Because of the type of music they play — proudly traditional alternative rock ‘n’ roll that finds its genesis in The Velvet Underground and stumbles forward from there — and because they do it well and in a way that’s altogether fresh, Parquet Courts were doomed from the start to be over-discussed and misunderstood. On Light Up Gold, their breakthrough second release, the Brooklyn quartet shot from the canon, positioning themselves as heirs to their genre’s great riches. Hearing it for the first time in 2012 felt like what it must have felt like hearing Double Nickels on the Dime in 1984: There are so many familiar sounds to hang on to, but they’re being presented in ways that are inarguably new. But Light Up Gold’s acknowledgment of its own lineage made it easy to pigeonhole. Though it was celebrated, the prevailing narrative surrounding the record was that it was a thrilling revival, expertly executed by an amusing handful of stoned transplants.
If you want to, you can just about make the same case for Sunbathing Animal. Indeed, co-frontman Austin Brown seems to goad listeners right into the trap in opener “Bodies,” with its Sex Pistols title, Pavement-aping tone, and bridge ganked from Television. And early single “Black and White” passes reasonably well for The Gun Club at their most straightforward. Those comparisons and others aren’t any more superficial (or inaccurate) than mentioning Fela Kuti’s artistic debt to James Brown, but stopping there does a great disservice to everything that the influenced have done with the influence, and to write it off as a well-played masquerade is to ignore the very nature of art history; who’s ever been truly, completely original, anyway?
So it’s not surprising that the struggle toward self-definition in the hailstorm of other voices is Sunbathing Animal’s main concern. The blistering title track finds Andrew Savage sputtering syllables as the song pitches a ferocious one-note charge, alternating between the pleasurable pull of a lover’s embrace and the foreboding sense that he’s beholden to another for his well-being. The titular animal can’t help but love the sun, Savage reasons, so he can’t be free, and he positions the creature’s happiness as tantamount to ignorance. “Howling like a tethered mutt that broke free for the first time/So proud till he got caught,” he spits. “In his brief emancipation he can feel what I cannot.” It runs up against the way Savage presents total self-reliance and solitude as a dead end over the two-chord jangle of “Black and White,” where he asks, “How does writing letters from the lonely margins feel when there’s no hair on my head?” Even the straightforward guilty-conscience jam “Always Back in Town,” which finds him listing his lover’s complaints about his touring life, doubles back on itself when he sings the title phrase with a caveat: “I’m always back in town — according to you.”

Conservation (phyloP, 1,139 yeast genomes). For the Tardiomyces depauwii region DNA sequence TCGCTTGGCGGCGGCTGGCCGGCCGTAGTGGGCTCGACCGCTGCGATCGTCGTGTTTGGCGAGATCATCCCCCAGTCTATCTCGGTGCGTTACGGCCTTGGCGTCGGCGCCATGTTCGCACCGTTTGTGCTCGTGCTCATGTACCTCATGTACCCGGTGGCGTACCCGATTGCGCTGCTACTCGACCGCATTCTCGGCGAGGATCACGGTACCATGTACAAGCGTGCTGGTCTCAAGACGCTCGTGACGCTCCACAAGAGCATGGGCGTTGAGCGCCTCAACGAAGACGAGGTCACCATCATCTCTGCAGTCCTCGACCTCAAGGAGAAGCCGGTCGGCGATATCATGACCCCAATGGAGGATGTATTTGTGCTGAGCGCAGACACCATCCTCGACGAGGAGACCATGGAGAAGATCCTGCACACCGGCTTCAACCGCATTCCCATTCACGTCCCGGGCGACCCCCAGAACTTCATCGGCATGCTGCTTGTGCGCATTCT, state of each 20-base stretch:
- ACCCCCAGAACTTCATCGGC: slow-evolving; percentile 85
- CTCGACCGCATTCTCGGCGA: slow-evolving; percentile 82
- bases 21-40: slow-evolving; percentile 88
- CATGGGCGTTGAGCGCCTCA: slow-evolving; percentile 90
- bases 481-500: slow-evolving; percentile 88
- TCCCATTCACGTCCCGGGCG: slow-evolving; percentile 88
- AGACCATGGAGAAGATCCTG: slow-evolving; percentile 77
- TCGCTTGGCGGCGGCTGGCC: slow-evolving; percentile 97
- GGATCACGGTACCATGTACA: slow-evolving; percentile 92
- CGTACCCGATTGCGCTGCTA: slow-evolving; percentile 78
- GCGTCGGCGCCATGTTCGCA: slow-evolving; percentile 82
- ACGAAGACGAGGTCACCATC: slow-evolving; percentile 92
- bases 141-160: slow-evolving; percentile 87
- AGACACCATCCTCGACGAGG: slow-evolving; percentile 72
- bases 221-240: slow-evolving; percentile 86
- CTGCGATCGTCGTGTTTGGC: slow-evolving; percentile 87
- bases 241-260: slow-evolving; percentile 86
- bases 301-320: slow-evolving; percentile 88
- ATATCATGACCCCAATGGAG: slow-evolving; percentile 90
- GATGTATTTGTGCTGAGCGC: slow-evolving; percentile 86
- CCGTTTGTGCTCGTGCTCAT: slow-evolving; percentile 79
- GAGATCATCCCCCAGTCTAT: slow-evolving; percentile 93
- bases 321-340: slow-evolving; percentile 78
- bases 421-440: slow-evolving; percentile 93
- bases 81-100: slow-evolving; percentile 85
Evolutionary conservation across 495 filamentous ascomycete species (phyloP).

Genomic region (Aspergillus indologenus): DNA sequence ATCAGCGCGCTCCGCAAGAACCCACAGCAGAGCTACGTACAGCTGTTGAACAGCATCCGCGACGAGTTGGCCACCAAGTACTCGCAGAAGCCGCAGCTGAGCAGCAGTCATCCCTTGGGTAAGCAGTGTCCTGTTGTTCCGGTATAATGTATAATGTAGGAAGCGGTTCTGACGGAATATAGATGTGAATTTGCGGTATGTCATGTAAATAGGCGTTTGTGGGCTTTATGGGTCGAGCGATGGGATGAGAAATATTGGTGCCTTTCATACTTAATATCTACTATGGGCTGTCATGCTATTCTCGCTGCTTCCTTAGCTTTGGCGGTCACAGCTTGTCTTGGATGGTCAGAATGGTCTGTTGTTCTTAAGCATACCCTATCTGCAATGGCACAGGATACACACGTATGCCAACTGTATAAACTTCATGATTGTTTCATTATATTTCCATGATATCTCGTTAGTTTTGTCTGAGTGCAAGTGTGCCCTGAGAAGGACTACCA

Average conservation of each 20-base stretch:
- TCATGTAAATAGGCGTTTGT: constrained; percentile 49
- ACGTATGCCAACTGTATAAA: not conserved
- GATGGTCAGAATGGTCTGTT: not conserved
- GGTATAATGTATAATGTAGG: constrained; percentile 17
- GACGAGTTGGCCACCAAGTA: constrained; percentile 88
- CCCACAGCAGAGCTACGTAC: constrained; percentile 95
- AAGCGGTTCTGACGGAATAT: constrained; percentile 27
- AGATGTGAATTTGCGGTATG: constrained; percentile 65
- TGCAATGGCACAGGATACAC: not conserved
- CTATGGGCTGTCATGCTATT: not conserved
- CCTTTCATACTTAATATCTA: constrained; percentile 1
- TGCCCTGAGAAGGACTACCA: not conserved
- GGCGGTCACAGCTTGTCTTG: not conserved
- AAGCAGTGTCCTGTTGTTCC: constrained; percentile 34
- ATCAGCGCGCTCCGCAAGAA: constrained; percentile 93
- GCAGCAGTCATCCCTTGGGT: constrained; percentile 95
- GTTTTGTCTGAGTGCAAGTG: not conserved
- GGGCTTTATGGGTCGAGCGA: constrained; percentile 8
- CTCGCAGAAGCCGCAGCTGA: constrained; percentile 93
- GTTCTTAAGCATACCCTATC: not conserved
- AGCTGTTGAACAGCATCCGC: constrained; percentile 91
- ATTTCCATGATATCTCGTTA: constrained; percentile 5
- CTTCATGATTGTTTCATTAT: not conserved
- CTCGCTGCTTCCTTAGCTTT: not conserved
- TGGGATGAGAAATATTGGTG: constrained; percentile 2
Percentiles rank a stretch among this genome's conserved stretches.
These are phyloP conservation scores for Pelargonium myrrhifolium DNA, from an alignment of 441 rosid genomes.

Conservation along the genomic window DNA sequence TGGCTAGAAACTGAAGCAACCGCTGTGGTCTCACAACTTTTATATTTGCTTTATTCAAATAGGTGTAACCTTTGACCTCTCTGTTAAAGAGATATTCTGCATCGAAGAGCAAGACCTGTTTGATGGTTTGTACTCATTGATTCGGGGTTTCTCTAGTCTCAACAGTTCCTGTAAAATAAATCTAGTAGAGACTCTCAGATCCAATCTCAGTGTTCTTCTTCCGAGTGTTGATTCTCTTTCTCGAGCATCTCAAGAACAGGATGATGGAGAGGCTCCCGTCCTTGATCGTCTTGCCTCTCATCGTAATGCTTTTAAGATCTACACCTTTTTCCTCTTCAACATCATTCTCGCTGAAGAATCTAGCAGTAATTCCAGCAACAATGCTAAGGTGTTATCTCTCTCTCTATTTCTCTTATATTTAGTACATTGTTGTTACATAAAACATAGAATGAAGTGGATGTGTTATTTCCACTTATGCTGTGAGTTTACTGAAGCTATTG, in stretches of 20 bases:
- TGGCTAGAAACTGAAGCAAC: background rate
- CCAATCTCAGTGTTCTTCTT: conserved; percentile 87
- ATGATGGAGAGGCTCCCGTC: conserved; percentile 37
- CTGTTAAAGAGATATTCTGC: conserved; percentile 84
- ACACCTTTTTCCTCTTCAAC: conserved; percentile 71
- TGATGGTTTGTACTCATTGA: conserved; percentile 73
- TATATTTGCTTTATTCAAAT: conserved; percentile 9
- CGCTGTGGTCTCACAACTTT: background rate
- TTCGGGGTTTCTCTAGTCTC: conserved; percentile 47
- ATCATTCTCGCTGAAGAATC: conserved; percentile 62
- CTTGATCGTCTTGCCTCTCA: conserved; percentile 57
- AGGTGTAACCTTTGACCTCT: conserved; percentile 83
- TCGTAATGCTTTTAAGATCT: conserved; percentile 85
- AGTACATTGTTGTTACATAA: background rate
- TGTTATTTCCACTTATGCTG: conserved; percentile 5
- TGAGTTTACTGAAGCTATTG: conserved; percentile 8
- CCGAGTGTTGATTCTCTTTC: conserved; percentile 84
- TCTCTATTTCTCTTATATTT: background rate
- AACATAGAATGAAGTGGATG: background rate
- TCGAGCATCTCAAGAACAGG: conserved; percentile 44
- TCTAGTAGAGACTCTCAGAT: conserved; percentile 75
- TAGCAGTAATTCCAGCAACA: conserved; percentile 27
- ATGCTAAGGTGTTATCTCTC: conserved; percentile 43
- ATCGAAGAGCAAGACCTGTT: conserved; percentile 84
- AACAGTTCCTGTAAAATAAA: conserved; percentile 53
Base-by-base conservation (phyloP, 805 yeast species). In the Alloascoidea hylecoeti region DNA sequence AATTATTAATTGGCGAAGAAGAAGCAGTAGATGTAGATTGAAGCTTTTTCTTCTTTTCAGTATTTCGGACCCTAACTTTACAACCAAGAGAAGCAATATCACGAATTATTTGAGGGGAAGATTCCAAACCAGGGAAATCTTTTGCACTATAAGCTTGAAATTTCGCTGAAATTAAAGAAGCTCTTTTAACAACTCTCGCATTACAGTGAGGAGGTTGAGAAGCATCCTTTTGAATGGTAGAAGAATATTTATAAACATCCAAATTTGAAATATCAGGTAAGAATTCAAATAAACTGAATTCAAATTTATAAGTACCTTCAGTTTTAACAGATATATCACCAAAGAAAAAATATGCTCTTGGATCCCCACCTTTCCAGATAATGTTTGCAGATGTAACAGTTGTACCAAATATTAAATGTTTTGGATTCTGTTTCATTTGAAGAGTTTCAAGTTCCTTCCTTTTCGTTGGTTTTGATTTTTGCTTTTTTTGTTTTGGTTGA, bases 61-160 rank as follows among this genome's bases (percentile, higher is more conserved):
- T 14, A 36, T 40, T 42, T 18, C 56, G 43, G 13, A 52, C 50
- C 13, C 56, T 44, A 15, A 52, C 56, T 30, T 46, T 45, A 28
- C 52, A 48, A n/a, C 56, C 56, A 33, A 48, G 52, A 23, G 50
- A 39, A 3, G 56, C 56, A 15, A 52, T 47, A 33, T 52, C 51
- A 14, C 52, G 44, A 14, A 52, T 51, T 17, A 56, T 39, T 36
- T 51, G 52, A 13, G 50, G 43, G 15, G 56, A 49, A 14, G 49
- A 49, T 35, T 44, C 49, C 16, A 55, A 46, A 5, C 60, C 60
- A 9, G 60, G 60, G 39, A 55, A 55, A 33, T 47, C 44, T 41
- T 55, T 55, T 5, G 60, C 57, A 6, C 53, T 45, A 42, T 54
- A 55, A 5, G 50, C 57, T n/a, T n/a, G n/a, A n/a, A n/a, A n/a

It’s heavy lifting for a bunch of four-minute punk songs, and part of the thrill is in hearing Savage grapple with both the weight of his words and their sheer volume; Sunbathing Animal practically requires you to sit down with pencil and paper to puzzle it all out with him. It seems more than likely that the fallout from Light Up Gold is what got he and Brown thinking about identity construction, but to their credit, the pair phrase their personal problemata as the universal issues that they are. In other words, there’s plenty to hold onto here, many ways to lose your own self in the pleasing roast of Sunbathing Animal’s barnburners.
And like Light Up Gold, it’s on those terms that Sunbathing Animal is its most successful. It pushes and shoves in ways that its predecessor couldn’t; that thirty-minute blast of conflicted power didn’t have time for a meandering breakup song like “Instant Disassembly,” and there was no room within its tight confines for Brown to dust off a wide meditation like “Raw Milk.” “She’s Rolling” tacks twenty or so words at the corners of its six-and-a-half minutes and stretches long, monotonic notes between them, then blasts them out with a nauseous harmonica solo. These stretches come between airtight blasts of post-punk. Nothing feels wasted here, and they don’t make a single move that hasn’t been thought through. As a result, Sunbathing Animal, though lengthier, is tighter and more balanced than its predecessor, and that makes it an easier, more engaging listen.
Somewhat strangely, the blues end up being a major theme. They’re referenced implicitly in the one-note shuffler “Duckin and Dodgin,” in which Savage is hounded by “the lineage of influence” and builds a chorus around on old Lomax recording. And they’re mentioned explicitly in “What Color is Blood?” “The blues creeping down you from your head to your tail,” he sings, “The kind that don’t let you sing along.” Maybe it seems like white-boy affectation, or else the byproduct of he and Brown’s Texas upbringings, but maybe it’s a better way of thinking about what Parquet Courts does than the narrow slacker-rock signifier they’ve been forced to lug around. Sunbathing Animal is a haunted record, after all. Its ghosts are hollowed-out human beings stripped of what they took to be inherent meaning who are now trying to determine the best way to reanimate themselves. Come to think of it, that may be what all rock ‘n’ roll is about, but it’s hard to think of another record so aware of itself as a product of that history — both artistically and personally — and that grapples with it so eloquently while also celebrating it. So maybe it don’t let you sing along, but you will anyway. words / m garner